3 Comments

  1. Oh yesssssssss, clean eating is VERY much diet culture!! I love the term “weight loss propaganda!” Can we ship these clean eaters off on a vacation to a country where people actually do have to worry about food and water contamination?!? It’s just another way for people to put themselves apart into some imagined moral category. Thank you for this!

  2. Jessica

    I lost 70lbs through “clean eating” three years ago. Then I had a baby, lost my mom, then my grandmother, then my grandfather. I gained all of it back and then some.

    I tried to restart my clean eating regime multiple times during this whole process but my grief paired with being a single mom always derailed me shortly within starting. Needless to say along with came a surgance of failure, self-loathing, and even more self-medicating with food.

    Your words are singing to my soul.

    Clean eating is just another diet trap to have fuel my eating disorder; it took things to a whole new level. I thought I was doing right, being a good fatty, and eating “the right” foods. Plus all the compliments I was getting! I was high on life. Yet with it comes the dangerous obsessiveness of what I consume. It’s controlling and strict and I thrived on it.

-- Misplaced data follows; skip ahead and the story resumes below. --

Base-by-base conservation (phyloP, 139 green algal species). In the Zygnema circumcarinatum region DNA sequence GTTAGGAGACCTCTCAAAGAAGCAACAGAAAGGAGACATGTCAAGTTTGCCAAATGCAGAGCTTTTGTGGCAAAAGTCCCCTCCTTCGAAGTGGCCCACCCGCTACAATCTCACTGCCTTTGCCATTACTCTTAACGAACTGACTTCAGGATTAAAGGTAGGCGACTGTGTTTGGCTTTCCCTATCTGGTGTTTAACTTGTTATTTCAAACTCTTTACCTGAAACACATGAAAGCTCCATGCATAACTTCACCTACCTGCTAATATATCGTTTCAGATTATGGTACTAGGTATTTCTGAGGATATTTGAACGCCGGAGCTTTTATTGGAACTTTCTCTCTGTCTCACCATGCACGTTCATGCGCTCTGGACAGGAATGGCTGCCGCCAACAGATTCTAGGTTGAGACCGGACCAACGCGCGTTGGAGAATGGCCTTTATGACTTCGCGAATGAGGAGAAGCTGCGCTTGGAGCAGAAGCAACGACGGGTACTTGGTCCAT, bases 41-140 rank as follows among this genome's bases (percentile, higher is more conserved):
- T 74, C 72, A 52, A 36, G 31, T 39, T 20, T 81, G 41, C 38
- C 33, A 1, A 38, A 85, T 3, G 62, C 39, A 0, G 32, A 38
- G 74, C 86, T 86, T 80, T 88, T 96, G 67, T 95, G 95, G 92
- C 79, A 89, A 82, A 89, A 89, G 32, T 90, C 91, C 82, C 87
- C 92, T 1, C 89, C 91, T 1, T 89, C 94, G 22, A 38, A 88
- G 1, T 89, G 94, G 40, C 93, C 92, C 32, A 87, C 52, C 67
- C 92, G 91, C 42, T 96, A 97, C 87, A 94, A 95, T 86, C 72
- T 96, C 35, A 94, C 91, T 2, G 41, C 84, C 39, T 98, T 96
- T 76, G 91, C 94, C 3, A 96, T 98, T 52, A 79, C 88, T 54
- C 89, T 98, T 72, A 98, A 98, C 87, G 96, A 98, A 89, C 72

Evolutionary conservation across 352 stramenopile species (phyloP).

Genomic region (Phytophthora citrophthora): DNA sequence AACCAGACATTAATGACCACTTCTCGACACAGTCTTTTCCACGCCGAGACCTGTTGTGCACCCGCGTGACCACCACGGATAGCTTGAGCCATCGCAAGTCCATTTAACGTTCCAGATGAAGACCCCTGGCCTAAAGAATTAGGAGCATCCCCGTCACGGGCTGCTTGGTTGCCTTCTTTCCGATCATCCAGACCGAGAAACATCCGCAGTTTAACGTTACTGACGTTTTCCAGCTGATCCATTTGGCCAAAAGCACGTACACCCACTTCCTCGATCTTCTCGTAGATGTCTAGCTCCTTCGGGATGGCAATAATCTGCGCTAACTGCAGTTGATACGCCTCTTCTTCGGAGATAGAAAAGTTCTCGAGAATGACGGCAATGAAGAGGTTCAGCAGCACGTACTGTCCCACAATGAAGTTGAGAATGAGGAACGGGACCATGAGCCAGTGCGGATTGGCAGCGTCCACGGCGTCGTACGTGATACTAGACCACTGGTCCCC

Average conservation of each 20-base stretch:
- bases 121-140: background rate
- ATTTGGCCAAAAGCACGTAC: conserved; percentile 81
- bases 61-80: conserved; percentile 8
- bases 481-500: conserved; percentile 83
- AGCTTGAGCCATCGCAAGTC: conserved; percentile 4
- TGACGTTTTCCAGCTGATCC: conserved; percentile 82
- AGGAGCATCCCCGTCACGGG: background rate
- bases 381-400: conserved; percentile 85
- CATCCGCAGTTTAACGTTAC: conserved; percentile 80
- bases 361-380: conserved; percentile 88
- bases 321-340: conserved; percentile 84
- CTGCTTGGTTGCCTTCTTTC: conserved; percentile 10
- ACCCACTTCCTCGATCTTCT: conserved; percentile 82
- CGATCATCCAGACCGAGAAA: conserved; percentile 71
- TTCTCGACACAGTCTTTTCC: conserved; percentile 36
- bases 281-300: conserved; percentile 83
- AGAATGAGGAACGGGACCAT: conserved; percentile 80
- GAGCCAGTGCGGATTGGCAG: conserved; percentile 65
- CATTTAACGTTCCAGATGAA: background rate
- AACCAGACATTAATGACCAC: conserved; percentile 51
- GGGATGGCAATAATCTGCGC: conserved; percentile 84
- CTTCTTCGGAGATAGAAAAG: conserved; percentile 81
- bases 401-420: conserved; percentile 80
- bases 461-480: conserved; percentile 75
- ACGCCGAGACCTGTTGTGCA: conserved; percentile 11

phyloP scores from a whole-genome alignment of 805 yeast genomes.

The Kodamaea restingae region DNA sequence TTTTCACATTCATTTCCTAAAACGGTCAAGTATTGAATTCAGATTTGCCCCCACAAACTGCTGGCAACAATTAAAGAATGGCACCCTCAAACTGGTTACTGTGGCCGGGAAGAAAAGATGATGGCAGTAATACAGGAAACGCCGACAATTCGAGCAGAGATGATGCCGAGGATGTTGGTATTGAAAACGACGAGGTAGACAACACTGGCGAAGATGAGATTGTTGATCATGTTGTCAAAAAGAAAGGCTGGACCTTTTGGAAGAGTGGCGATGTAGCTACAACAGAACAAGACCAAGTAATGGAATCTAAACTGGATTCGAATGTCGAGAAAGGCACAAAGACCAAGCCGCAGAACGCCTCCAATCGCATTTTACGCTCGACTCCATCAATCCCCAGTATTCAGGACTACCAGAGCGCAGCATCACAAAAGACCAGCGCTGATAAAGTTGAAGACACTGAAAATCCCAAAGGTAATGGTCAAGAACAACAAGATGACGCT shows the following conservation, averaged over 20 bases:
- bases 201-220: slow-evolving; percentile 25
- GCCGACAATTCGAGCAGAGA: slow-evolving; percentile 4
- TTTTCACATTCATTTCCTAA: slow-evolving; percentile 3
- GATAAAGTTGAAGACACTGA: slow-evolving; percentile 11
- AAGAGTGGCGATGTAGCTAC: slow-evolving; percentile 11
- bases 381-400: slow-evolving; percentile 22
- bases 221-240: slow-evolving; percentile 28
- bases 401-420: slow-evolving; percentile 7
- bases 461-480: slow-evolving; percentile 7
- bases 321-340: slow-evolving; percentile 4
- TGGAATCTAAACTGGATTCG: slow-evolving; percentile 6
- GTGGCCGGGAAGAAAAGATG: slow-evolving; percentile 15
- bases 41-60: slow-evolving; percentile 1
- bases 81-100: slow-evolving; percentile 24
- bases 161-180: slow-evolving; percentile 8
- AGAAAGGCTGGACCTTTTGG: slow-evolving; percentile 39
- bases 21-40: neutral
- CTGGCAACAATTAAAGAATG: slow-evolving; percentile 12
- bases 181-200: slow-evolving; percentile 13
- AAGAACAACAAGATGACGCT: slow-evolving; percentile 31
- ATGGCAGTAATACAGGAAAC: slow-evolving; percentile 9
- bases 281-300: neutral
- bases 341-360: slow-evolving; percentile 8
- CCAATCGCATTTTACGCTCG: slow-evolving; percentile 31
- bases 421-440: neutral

It’s not balance. It’s not repairing a lifelong embattled relationship with food.

  3. I was a bit upset I recently joined what I thought was a fitness group for overweight people at a local fitness studio. However, I am horrified with the amount of diet talk mainly around clean eating. Obviously I want to eat healthily but I don’t want to get into the mindset of good food vs bad food. As I have paid I will go to the classes but try to avoid the weight loss/diet talk, but it is so insidious.

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